What are growing pains?
The typical story is a preschool child, waking up in the middle of the night, howling in pain and pointing to his legs. Mother would massage the legs, and after a while, the child returns to sleep. In the morning, the child gets up and is perfectly well the rest of the day. Sometimes, the pain recurs for a few nights in a row, sometimes, it occurs once and never returns.
What causes growing pains?
No one knows what causes the pain, although most doctors believe that it is not due to "growth" per se. Very likely, it could represent a minor injury that the child sustains during the course of play in the day. As long as he is busy, his attention is distracted from the minor bruise. Moreover, while awake, his muscles might be subconsciously "splinting" the injured part. At night, while asleep, the muscles are relaxed, and any movement of the injured part may cause pain.
Another explanation is that growing pains may represent the so-called "overuse syndrome" that occurs so frequently in active children.
What does your doctor do about it?
Growing pains is a diagnosis of exclusion. If the symptoms are very occasional, it may be safe to leave alone for a while. If the pain is recurrent, or frequent or getting worse, interferes with the child's activities, and associated with fever, or swelling, stiffness or limp, it should be worked up to rule out more serious problems.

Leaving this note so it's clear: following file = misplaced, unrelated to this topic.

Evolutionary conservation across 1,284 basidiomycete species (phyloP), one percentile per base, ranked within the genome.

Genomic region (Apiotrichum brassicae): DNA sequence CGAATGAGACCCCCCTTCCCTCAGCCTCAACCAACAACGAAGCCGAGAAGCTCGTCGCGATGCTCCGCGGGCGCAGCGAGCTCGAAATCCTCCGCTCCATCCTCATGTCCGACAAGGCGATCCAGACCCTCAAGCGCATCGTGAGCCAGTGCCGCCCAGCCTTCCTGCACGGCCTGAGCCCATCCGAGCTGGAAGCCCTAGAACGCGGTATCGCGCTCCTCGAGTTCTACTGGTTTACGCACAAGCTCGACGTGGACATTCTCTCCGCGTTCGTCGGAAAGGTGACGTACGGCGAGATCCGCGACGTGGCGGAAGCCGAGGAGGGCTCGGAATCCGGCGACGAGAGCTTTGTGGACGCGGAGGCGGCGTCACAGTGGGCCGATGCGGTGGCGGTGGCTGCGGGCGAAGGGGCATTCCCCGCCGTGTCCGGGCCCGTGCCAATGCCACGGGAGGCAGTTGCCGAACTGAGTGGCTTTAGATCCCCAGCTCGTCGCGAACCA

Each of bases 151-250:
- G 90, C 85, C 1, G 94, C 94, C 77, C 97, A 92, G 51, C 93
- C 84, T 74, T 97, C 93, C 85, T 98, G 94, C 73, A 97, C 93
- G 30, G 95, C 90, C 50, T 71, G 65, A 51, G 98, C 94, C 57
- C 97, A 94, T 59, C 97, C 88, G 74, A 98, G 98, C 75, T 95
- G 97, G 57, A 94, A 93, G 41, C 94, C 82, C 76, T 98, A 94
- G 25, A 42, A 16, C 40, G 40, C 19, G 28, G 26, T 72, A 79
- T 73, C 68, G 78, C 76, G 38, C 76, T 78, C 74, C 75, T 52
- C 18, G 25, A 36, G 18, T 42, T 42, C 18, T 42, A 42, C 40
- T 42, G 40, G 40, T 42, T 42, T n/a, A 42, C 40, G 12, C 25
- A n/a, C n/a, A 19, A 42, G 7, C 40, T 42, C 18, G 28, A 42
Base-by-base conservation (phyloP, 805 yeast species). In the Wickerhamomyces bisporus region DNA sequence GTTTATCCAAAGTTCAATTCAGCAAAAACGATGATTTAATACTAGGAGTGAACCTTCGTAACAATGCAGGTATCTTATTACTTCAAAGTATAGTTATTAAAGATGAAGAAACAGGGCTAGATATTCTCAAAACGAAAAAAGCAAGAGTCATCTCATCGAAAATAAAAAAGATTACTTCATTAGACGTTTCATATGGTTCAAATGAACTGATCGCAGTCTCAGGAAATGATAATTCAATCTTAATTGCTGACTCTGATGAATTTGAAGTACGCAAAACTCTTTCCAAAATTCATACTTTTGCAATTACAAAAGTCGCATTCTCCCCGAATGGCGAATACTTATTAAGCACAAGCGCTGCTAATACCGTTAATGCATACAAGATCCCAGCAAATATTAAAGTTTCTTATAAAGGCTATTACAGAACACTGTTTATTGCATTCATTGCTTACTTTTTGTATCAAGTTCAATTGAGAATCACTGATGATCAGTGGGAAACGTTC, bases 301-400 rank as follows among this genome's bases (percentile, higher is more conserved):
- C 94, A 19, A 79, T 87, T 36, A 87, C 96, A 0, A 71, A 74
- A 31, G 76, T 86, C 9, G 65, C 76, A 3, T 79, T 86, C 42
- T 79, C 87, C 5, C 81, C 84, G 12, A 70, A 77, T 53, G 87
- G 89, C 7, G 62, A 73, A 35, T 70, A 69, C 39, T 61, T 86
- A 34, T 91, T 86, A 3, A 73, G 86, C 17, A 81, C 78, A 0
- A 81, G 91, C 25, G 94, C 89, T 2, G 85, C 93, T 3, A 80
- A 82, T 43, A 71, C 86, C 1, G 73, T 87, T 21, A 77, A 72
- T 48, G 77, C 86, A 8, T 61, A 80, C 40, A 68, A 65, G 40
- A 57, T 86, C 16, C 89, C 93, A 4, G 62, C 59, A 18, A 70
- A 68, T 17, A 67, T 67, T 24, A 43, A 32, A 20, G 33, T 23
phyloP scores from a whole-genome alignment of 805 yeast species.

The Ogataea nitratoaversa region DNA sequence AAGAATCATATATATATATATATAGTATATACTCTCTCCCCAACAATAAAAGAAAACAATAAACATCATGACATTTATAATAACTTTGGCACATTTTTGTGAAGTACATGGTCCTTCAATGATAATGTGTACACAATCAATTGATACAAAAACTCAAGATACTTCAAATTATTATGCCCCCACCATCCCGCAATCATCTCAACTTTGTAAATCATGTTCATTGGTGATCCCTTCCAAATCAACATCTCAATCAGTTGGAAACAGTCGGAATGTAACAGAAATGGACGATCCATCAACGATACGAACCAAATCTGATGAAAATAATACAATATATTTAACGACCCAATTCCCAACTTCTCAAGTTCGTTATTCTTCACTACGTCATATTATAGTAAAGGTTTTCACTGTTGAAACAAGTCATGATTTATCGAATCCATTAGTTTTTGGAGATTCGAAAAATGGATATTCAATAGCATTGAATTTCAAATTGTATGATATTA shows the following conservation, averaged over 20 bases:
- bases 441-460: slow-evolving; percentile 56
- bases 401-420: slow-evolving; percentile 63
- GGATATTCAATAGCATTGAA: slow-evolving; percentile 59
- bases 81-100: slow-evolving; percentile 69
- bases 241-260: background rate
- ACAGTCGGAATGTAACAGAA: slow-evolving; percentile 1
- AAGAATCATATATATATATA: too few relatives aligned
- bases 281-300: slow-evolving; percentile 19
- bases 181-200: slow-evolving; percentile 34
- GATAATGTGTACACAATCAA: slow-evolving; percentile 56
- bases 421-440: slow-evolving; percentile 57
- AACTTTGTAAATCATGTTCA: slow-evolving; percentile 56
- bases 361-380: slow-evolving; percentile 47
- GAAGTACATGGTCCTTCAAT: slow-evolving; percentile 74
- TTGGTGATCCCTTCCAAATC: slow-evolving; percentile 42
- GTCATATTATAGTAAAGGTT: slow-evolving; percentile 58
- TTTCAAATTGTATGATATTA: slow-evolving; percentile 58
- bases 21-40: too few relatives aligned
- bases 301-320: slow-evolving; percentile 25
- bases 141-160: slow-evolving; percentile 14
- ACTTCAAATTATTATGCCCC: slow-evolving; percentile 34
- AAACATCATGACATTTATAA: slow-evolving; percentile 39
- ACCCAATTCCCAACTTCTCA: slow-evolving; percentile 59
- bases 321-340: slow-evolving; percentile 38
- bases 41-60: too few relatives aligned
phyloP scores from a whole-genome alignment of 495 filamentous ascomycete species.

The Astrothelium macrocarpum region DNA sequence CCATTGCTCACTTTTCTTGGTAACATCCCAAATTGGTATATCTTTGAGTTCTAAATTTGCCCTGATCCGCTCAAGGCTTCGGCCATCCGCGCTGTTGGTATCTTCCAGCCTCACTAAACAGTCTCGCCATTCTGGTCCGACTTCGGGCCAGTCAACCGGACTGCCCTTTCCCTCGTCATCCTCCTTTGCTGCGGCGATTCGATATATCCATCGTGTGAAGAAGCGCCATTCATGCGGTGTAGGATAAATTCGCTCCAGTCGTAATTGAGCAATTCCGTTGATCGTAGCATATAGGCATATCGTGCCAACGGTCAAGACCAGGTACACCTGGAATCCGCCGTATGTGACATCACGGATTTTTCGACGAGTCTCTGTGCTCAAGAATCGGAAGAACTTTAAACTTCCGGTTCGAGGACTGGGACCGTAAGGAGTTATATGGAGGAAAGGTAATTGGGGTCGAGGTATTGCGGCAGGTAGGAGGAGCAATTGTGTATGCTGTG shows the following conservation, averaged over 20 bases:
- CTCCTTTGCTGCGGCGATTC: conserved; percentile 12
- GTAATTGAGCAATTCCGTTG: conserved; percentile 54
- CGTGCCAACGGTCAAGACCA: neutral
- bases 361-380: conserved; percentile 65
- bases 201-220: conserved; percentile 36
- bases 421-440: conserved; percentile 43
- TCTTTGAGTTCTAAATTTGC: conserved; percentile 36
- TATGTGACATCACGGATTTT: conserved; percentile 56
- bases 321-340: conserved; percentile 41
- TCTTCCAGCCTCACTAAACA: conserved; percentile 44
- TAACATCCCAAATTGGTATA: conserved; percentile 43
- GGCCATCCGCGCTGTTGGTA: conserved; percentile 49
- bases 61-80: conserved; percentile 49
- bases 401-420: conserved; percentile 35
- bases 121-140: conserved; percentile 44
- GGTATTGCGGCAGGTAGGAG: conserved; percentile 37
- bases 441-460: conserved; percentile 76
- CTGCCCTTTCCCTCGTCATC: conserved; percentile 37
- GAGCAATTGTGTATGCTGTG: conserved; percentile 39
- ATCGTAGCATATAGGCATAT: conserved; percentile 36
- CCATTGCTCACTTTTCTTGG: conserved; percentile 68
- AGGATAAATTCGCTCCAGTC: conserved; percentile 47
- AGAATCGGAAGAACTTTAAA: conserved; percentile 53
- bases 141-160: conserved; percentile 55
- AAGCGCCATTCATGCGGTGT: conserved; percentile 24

A detailed history and careful examination by your doctor will often uncover the cause of the pain. For further work-up, he may order blood tests, including a complete blood count, sedimentation rate and C-reactive protein. Sometimes, tests for arthritis may be ordered. These tests will rule out any arthritic conditions, and blood diseases like leukemia.
X-rays, Bone scans, or an MRI may be ordered if indicated. Treatment is then directed to the cause of the pain.
What can be expected in the future? If after relevant testing, no underlying cause can be found, one will have to conclude that the child has growing pains. Treatment will be in the form of expectant observation, since growing pains resolve after a few years.
NOTICE: The information presented is for your information only, and not a substitute for the medical advice of a qualified physician. Neither the author nor the publisher will be responsible for any harm or injury resulting from interpretations of the materials in this article.
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